The narrow entrance of the old coal mine.


Mapping the gold mine.


Goose barnacles discovered in one of the marine caves.

Next, we searched for sea caves on the west coast of Osa. On previous trips, we had known that these sea caves existed there, but we had not mapped them. So, after a few hours of hiking from the San Josecito beach, we set out to explore three caves. The cave near the Campanario research station shelters one of the biggest colonies of mustached bats in Costa Rica with several thousands of individuals from three species!

Exploring a marine cave.


A bat colony in the marine cave.


Exploring marine caves in Isla Violin.

I found out from local people about a cave on Isla Violin. This island is hard to reach, but I managed to organize a visit, thanks to the people at Violin EcoLodge who helped me with the field expedition and took us to the cave by boat. The “cave” turned out to be an abandoned gold mine once again. And this time we were fascinated by the variety of bats we found—over 500 bats of 6 different species! Difficult access to the cave has kept the bats undisturbed from any raiders. On the floor of the cave, we noticed many invertebrates. During this expedition we found another cave on the island, located on the seashore. We rode horses to cross the island because our boat could not stand against the intense waves around the beach. After reaching the beach, we had to compete with the coming tide by jumping between waves and climb several boulders in order to reach the sea cave. Finally, we found the cave, but alas, there were no bats. We made a sketch and left, racing with the coming tide.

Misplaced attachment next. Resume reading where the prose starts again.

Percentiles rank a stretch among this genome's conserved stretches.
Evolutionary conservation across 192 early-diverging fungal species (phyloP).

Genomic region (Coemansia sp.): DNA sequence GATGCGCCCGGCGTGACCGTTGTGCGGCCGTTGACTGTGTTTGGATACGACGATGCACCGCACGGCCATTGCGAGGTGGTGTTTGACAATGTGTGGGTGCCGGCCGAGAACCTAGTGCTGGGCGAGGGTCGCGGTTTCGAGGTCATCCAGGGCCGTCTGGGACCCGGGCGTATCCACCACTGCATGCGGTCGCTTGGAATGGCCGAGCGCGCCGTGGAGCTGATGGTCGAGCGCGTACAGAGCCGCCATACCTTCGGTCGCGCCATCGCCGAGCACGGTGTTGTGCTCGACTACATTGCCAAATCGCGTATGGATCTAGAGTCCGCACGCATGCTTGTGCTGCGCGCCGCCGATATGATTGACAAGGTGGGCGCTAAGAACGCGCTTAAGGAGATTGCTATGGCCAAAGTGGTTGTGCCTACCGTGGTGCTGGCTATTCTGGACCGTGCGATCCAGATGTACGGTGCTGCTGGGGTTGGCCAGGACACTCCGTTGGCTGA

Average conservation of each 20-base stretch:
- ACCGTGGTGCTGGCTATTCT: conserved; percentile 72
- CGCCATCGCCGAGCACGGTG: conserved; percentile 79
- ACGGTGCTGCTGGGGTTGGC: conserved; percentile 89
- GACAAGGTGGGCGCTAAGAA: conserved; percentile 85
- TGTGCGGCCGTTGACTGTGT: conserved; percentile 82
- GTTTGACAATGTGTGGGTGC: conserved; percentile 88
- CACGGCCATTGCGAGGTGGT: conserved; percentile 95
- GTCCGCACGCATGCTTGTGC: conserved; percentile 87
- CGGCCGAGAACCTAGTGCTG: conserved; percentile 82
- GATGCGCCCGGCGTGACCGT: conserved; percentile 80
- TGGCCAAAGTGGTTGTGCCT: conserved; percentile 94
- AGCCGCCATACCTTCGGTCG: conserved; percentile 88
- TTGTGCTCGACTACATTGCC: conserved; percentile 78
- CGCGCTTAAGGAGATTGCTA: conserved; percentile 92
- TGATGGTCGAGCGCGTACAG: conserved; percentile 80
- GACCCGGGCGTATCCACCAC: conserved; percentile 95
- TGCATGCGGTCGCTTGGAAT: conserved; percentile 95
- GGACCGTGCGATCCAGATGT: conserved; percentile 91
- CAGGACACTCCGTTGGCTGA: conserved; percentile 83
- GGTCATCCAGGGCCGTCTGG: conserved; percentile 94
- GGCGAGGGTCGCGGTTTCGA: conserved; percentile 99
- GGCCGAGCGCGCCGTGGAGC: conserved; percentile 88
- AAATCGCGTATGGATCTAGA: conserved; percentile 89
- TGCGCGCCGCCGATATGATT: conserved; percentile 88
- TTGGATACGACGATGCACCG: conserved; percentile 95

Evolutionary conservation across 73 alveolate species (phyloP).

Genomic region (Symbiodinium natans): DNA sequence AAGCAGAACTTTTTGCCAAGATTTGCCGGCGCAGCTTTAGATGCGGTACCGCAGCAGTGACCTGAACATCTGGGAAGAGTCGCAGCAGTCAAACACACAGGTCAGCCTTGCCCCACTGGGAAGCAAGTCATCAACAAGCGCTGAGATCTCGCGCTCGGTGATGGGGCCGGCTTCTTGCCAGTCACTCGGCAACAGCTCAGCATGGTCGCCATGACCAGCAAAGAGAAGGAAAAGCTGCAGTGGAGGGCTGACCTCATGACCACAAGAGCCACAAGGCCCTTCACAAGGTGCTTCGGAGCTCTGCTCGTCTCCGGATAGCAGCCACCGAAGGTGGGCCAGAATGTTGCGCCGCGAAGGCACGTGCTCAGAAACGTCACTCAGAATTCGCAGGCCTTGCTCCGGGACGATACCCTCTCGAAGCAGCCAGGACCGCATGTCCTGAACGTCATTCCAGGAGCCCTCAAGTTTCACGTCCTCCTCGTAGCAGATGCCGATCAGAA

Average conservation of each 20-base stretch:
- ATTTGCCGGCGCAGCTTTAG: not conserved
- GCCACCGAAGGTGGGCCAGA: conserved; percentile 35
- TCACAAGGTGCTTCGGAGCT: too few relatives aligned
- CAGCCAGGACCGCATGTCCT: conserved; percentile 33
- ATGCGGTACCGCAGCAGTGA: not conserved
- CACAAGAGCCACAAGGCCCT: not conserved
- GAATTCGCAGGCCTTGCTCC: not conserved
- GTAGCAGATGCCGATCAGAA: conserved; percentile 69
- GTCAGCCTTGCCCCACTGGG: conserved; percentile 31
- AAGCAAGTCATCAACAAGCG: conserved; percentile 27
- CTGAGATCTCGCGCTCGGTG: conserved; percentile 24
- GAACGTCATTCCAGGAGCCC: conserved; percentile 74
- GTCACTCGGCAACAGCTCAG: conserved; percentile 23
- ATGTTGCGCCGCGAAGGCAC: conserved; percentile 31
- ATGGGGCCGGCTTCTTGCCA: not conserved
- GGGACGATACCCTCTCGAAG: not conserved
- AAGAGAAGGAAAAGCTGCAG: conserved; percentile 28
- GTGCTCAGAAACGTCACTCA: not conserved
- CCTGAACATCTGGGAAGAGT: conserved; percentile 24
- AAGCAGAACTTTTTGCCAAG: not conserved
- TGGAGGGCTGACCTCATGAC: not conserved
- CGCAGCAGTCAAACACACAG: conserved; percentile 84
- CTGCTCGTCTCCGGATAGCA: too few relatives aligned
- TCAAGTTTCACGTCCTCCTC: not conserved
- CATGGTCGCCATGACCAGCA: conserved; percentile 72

The boat ride through the mangroves was an adventure on its own.


Bats in the Isla Violin cave.

Crossing the island on horseback.

Our next plans are to explore the southern part of Osa around Sirena station, where we learned of another promising bat cave. We hope to find other hidden treasures!